"The day our political system is built almost entirely on the US model of
commercial and religious lobbying will be a sad one."

No, we just stick to money. It's easier. I must admit a certain wry amusement, however, that the UK, with an
established church, suffers less from religious pressure than the Us, the country that has enshrined the right to
religious freedom in its constiution. It's hilarious that, given that, no US presidental campaign would ever admit to being
an atheist, would they?

And please don't tell me that our political system is now not as debased as the US one.
A supposedly Cabinet-based model of collective responsibility is being replaced by an increasingly presidential focus. If you need to think about this, consider exactly what does the Foreign Secretary do in the UK now? Margaret Beckett has been almost invisble while Archbishop Blair does the job by proxy.

"It is also quite funny to compare the 'scandals' in British politics
(e.g. 'cash for peerages' - political appointees are completely
legitimate, by the way, and the peerages were blocked by the independent commission set up by this administration) and the institutional and endemic corruption of Haliburton et al."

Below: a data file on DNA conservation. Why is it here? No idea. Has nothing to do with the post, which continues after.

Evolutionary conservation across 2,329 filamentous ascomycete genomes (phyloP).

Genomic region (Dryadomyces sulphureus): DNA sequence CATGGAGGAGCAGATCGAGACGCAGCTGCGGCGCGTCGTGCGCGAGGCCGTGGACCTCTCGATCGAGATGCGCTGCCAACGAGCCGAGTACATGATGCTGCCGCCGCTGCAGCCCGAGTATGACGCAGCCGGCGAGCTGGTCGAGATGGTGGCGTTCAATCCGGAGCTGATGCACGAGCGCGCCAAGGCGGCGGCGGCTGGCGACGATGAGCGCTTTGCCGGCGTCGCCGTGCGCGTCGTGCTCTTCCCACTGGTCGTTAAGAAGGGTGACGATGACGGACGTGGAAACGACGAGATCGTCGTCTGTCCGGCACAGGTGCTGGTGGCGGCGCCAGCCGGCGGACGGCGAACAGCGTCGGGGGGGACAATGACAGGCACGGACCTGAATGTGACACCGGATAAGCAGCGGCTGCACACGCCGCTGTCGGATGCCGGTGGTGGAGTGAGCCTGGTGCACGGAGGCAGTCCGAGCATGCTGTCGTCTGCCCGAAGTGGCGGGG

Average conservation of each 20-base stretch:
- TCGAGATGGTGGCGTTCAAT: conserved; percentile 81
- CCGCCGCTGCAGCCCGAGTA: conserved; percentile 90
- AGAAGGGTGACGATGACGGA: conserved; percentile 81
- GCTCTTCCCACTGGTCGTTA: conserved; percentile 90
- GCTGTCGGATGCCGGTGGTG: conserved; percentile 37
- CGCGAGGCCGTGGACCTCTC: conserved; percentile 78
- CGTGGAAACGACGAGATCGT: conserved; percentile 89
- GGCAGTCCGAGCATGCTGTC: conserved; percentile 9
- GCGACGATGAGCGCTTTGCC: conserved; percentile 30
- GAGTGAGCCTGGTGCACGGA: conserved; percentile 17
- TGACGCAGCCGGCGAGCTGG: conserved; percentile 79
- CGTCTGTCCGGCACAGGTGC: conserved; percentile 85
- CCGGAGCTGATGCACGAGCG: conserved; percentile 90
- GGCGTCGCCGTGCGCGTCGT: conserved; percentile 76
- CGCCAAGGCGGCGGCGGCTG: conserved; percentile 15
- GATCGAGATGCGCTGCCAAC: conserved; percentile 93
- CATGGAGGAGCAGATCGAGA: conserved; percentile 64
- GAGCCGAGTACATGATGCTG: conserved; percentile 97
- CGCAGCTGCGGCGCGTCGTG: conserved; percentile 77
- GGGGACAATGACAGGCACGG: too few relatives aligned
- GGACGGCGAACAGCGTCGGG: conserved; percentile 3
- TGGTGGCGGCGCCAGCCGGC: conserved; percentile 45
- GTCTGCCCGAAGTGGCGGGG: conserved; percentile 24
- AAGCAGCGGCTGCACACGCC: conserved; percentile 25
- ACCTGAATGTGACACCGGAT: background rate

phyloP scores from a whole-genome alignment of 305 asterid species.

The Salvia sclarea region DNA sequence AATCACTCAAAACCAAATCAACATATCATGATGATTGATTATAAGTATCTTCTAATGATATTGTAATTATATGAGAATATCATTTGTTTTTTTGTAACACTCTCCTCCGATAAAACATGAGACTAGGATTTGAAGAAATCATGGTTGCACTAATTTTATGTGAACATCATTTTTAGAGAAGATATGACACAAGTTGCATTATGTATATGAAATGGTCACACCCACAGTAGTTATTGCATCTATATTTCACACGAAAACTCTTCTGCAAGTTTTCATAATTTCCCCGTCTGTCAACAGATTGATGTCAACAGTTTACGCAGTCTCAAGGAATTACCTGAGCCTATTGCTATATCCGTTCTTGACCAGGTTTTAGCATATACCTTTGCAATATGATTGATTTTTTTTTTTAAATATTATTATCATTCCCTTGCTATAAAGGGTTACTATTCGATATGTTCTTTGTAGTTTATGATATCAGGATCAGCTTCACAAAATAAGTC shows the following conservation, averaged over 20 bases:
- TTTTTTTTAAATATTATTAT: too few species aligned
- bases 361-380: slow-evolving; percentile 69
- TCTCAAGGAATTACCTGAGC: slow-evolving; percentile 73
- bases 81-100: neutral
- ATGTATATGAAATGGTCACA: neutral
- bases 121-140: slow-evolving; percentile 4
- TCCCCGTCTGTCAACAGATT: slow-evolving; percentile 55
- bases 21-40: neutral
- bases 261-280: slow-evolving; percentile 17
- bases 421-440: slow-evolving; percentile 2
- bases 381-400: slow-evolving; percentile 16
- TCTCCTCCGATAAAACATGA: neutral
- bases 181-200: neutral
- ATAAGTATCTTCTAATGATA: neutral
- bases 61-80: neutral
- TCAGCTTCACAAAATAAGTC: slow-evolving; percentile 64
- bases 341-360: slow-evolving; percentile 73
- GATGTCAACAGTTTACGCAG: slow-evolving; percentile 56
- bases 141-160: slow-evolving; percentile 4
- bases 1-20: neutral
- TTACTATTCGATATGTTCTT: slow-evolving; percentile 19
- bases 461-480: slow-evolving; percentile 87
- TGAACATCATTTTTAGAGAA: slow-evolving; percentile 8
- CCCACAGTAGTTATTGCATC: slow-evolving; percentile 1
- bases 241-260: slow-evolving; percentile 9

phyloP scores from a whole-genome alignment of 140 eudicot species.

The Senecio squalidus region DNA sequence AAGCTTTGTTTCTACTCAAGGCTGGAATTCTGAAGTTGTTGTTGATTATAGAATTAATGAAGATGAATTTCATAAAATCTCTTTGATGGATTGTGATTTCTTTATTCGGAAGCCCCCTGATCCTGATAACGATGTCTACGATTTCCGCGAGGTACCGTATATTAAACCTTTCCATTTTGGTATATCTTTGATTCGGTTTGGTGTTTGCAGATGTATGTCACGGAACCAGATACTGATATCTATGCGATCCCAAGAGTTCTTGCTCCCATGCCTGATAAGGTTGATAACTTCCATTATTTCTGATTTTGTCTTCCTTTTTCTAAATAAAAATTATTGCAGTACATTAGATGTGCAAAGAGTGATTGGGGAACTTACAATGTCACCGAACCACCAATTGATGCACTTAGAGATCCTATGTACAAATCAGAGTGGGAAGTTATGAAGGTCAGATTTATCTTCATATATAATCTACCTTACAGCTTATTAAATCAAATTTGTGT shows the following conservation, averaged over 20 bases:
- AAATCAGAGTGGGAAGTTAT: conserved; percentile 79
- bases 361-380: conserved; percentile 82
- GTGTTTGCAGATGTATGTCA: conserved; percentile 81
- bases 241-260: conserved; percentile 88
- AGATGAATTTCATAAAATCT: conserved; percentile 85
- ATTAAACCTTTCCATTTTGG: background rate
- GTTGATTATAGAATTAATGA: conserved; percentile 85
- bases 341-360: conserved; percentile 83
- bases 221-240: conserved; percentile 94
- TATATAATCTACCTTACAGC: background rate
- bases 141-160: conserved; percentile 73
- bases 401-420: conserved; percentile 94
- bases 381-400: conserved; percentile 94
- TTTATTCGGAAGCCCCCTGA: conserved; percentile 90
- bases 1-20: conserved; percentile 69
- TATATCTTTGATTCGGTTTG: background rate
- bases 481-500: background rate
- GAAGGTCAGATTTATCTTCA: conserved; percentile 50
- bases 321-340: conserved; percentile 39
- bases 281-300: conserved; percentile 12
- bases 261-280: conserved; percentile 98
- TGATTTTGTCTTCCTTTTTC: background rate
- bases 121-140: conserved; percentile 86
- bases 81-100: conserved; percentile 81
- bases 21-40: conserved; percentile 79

Please don't try and assert any kind of moral superiority over the US here. Yes,the commission did block (some of)the appointments, the ones we know about. If everything is so above board, why exactly are the police STILL pursuing the enquiry? And to sweep things like the recent BAe story under the carpet and also our complicity with the Haliburton setup in the middle East, you are really not in a position to start slinging mud. To be fair, I don't think that the Blair government is any more or less corrupt than any other. They're just much worse at burying the bodies (which for some reason makes me think about Dr David Kelly).

"Blair made mistakes like any human does. Iraq for me really does scar
his legacy. But I really do challenge you to put hand on heart and say you could have done a better job."

The US see a very different Blair to the one we do, in much the same way that our view of GWB, the chimp in a suit, is coloured by his foreign policy. We see very little of the man in a domestic context. Blair is now unpopular in the UK